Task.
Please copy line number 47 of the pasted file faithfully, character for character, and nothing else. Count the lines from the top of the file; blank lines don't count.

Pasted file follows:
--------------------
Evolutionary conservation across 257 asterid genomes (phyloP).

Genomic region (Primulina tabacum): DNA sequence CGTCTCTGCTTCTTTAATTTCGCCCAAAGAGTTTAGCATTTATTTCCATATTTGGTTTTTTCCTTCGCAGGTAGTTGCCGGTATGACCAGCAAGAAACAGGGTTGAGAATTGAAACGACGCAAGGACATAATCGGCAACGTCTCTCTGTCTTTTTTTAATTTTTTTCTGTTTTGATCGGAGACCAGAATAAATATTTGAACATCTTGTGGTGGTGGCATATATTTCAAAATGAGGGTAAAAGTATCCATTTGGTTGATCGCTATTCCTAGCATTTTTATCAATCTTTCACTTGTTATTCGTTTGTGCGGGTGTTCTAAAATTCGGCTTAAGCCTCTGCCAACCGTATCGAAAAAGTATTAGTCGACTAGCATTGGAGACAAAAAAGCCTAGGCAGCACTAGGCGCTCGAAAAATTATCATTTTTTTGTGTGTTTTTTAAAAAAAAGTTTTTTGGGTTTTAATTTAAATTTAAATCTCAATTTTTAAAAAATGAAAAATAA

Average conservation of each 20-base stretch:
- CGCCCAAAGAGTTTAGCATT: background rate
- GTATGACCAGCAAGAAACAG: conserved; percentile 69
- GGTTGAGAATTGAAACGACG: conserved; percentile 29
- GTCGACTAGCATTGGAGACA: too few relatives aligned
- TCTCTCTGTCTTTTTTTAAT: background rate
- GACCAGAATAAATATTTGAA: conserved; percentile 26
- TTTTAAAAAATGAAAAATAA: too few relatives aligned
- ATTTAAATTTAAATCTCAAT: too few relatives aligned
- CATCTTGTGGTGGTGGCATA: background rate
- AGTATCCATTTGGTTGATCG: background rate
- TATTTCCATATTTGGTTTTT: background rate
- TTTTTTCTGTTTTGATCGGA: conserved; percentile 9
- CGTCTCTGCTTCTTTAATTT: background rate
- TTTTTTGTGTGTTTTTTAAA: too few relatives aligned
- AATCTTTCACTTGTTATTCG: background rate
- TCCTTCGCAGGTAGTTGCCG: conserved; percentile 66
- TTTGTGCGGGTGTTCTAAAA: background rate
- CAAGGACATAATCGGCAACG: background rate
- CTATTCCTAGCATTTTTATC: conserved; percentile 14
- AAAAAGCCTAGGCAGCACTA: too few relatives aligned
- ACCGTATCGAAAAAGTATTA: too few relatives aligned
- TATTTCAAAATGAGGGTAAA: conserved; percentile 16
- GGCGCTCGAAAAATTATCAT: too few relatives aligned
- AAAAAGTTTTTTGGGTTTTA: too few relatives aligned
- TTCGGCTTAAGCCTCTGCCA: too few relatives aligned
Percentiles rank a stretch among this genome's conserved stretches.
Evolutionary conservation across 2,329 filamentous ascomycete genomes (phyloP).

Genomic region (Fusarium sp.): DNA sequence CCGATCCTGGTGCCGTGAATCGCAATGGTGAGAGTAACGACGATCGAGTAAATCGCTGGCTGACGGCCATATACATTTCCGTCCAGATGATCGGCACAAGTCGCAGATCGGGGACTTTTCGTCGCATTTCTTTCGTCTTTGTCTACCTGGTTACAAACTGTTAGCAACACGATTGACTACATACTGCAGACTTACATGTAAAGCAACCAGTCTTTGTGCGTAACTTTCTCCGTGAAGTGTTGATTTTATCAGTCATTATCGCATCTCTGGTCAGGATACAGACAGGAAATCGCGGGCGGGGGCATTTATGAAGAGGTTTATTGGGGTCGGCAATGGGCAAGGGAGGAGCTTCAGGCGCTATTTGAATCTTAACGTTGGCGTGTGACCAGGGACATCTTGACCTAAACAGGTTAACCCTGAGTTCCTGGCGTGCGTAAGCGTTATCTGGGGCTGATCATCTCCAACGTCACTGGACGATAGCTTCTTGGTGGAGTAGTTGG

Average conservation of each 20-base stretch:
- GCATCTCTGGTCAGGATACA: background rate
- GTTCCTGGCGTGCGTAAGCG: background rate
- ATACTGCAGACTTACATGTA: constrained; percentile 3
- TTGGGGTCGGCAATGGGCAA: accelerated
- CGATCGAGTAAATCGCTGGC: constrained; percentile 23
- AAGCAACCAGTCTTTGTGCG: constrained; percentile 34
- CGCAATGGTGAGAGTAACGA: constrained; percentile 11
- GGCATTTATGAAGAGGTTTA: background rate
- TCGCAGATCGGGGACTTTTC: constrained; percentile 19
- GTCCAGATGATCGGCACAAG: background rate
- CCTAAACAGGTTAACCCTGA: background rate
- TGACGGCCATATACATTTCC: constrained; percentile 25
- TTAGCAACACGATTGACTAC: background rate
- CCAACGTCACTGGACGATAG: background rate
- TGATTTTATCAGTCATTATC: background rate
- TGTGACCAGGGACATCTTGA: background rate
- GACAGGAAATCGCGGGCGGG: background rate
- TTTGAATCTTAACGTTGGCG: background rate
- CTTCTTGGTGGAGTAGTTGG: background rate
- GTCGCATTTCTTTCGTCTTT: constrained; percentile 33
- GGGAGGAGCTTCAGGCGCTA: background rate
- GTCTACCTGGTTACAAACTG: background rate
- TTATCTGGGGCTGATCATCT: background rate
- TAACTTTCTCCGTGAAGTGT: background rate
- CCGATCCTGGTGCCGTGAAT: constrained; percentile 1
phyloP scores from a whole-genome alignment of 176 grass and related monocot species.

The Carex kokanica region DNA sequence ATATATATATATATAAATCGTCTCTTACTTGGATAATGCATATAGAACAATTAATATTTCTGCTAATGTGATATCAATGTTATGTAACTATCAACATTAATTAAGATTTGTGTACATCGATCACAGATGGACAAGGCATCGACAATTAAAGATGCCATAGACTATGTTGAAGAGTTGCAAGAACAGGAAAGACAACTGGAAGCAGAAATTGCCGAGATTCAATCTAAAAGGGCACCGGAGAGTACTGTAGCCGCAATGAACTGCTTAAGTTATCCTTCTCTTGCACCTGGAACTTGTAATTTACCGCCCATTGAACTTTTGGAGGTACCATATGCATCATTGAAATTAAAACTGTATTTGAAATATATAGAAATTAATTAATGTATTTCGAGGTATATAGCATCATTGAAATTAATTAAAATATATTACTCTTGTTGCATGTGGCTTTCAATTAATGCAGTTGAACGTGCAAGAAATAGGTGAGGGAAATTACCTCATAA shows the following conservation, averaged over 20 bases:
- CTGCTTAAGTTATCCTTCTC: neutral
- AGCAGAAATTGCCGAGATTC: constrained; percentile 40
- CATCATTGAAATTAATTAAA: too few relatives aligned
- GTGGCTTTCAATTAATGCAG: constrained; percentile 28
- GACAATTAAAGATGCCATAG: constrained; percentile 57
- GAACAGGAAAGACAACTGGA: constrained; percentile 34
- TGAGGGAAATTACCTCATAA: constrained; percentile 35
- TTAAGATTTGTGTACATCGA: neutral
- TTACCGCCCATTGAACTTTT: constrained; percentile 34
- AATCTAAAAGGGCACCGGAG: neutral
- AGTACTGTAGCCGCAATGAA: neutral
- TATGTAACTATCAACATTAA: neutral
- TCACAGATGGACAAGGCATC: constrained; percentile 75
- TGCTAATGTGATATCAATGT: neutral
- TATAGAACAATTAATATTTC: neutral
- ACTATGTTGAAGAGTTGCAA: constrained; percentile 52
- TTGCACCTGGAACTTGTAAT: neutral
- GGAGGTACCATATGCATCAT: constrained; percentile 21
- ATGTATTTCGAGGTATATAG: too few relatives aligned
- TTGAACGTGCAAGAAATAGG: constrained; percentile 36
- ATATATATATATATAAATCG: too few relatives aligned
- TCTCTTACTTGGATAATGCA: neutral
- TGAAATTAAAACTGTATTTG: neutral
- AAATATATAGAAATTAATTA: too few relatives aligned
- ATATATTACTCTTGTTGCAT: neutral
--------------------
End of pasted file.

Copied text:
- TGATTTTATCAGTCATTATC: background rate